International financial investors appeared satisfied, at least for the moment, with a new round of economic austerity measures that provoked crippling strikes by the Argentine workers last week. The Buenos Aires stock market continued a moderate rebound amid indications that the Peronist opposition as well as the petty-bourgeois left FREPASO coalition are prepared to support the “zero deficit” program advanced by President Fernando De la Rua and his economy minister, Domingo Cavallo.
The economic plan calls for immediately slashing by 13 percent all public employee salaries and pensions amounting to more than 500 pesos a month. (The Argentine peso is pegged to the US dollar.) The government has also pledged to “live within its means,” signifying that if revenues are not adequate, even more drastic cuts in incomes and social spending will be automatically implemented.
In addition to the applause of the market investors, the Argentine government’s proposals also earned praise from the “Group of 8” meeting in Genoa, where the leaders of the major capitalist powers expressed their support for the austerity measures.
Earlier this month, after the De la Rua government was compelled to drastically increase interest rates on 90-day treasury bills needed for debt refinancing, fear spread throughout the financial markets that the country was on the verge of a default on its $130 billion foreign debt. The financial impact was felt not only in Latin America, but also in Africa, Eastern Europe and Asia, with investors fleeing “emerging markets” stocks, bonds and currencies. While Argentina’s economy is considerably smaller than those of countries that have previously been at the eye of world financial crises—Russia, Korea, Mexico—it accounts for approximately one fifth of the bonds in emerging market portfolios held by overseas investors and one quarter of all emerging market debt.
The entire political establishment in Argentina has spelled out in unmistakable terms that its top priority is to placate international investors—and to win the approval of an International Monetary Fund crisis team visiting the country this week—at the expense of the masses of Argentine working people. Only credible cuts in the social welfare and income of the working class, the government has concluded, can restore investor confidence and thereby regain Argentina’s access to affordable credit in the international bond markets, which will in turn be shoveled back into meeting the country’s staggering debt obligations.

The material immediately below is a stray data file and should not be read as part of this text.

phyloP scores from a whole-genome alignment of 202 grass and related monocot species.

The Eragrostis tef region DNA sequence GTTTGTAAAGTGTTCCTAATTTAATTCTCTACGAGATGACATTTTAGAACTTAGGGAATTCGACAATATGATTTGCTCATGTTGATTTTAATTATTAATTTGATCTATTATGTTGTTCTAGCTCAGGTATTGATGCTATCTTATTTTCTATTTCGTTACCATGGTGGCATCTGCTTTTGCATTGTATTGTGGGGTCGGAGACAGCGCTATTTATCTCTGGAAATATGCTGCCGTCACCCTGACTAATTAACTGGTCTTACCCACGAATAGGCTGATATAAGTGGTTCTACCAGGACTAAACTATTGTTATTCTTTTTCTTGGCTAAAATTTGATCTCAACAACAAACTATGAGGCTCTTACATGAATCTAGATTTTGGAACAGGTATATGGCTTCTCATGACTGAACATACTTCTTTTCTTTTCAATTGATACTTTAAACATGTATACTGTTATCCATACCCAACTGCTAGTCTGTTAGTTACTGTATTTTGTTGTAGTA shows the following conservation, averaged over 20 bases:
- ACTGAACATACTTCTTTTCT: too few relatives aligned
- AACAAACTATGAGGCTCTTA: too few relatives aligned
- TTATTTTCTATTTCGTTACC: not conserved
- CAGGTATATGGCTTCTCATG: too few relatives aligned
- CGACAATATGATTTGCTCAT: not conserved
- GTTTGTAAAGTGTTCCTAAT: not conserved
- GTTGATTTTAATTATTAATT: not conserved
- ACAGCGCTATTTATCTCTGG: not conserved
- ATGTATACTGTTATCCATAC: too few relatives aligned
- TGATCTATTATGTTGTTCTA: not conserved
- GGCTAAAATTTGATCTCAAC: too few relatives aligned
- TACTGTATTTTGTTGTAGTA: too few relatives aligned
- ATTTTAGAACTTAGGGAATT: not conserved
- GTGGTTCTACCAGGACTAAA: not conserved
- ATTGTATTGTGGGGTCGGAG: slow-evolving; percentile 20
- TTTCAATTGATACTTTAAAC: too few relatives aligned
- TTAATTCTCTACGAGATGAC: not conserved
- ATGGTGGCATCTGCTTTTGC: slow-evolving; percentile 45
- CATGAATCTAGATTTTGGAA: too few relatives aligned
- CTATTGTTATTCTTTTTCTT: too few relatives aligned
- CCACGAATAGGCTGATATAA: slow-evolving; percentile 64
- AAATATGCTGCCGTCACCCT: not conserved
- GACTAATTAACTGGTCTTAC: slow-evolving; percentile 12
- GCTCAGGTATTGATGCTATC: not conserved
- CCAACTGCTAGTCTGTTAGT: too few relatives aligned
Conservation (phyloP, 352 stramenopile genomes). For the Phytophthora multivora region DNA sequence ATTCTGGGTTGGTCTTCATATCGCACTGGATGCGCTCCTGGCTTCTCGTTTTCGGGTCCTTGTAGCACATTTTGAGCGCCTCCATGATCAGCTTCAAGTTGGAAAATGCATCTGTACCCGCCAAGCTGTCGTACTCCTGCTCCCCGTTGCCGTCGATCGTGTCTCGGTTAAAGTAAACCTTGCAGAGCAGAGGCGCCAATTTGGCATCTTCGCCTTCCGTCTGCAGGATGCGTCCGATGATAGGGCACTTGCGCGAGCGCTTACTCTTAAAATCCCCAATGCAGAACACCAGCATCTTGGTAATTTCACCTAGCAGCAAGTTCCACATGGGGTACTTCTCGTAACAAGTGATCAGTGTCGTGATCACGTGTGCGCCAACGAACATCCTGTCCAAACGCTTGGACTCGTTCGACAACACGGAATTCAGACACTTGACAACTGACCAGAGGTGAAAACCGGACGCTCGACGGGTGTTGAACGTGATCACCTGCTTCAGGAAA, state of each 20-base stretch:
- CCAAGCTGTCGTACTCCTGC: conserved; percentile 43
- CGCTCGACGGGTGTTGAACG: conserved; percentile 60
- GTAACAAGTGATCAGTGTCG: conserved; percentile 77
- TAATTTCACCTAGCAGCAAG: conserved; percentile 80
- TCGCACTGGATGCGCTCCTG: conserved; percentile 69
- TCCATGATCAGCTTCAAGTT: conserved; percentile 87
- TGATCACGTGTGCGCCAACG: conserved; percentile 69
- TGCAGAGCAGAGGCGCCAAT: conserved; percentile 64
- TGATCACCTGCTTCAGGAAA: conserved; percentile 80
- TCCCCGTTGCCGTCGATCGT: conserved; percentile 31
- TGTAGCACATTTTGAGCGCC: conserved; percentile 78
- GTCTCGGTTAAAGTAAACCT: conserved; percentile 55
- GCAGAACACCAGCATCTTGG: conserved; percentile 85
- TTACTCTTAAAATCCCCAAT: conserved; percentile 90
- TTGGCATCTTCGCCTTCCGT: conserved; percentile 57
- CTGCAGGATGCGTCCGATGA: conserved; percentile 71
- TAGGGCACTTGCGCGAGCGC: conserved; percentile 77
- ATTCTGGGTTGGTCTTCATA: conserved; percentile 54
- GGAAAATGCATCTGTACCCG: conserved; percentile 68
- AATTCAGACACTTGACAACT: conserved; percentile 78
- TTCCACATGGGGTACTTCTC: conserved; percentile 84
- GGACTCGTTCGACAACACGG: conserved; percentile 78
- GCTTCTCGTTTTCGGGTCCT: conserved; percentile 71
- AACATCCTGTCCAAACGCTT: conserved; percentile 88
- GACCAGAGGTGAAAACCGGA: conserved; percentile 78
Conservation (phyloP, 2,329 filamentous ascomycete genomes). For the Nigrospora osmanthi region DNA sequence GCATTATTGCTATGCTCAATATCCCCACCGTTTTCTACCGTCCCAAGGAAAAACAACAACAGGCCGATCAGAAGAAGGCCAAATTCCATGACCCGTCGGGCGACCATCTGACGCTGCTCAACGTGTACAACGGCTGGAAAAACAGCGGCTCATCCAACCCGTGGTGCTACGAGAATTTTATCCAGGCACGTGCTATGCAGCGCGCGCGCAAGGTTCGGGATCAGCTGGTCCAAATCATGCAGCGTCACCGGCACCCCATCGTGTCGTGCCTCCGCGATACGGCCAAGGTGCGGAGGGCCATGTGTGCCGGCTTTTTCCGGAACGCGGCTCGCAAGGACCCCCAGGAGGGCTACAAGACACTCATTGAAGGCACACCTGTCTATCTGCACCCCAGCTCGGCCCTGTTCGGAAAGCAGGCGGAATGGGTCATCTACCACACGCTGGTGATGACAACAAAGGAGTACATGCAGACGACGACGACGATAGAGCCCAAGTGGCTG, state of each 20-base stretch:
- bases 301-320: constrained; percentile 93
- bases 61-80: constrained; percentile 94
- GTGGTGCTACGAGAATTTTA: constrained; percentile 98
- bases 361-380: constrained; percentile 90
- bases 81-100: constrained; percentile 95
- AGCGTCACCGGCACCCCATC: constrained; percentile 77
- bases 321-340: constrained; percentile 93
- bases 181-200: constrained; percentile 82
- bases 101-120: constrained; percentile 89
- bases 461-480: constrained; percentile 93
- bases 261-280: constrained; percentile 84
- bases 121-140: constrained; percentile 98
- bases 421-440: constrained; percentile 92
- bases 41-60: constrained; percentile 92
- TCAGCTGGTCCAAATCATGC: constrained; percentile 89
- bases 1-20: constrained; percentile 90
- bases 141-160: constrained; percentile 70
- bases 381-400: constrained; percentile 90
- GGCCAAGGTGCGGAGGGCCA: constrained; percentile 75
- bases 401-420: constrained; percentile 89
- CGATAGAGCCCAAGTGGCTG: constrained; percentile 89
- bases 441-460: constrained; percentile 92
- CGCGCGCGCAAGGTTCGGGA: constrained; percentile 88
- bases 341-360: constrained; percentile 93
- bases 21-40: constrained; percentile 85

The proposed cuts were met with mass walkouts, first by public sector workers and then by the rest of the Argentine unions. Government workers struck on July 19. Transport was interrupted as well as public services, with workers shutting down hospitals, government offices and banks throughout the country. The next day, the country’s three trade union federations staged one of the largest strikes Argentina has seen in years.
In a number of cities, workers blockaded highways, while in Buenos Aires, workers and students demonstrated outside the stock exchange until riot police backed by a water cannon dispersed them. Aereolineas Argentinas, the national airlines, was shut down entirely by the walkout, as were trains, bus service and urban transport. An estimated 60 percent of the industrial sector was paralyzed.
The government has responded to the opposition within the working class with threats of repression and by seizing upon the corrupt and reactionary character of the Peronist-dominated trade union bureaucracy in an attempt to discredit the opposition from below and swing public opinion against the strike movement. Government officials announced that they were looking in to whether sedition charges can be brought against union leaders over the walkouts.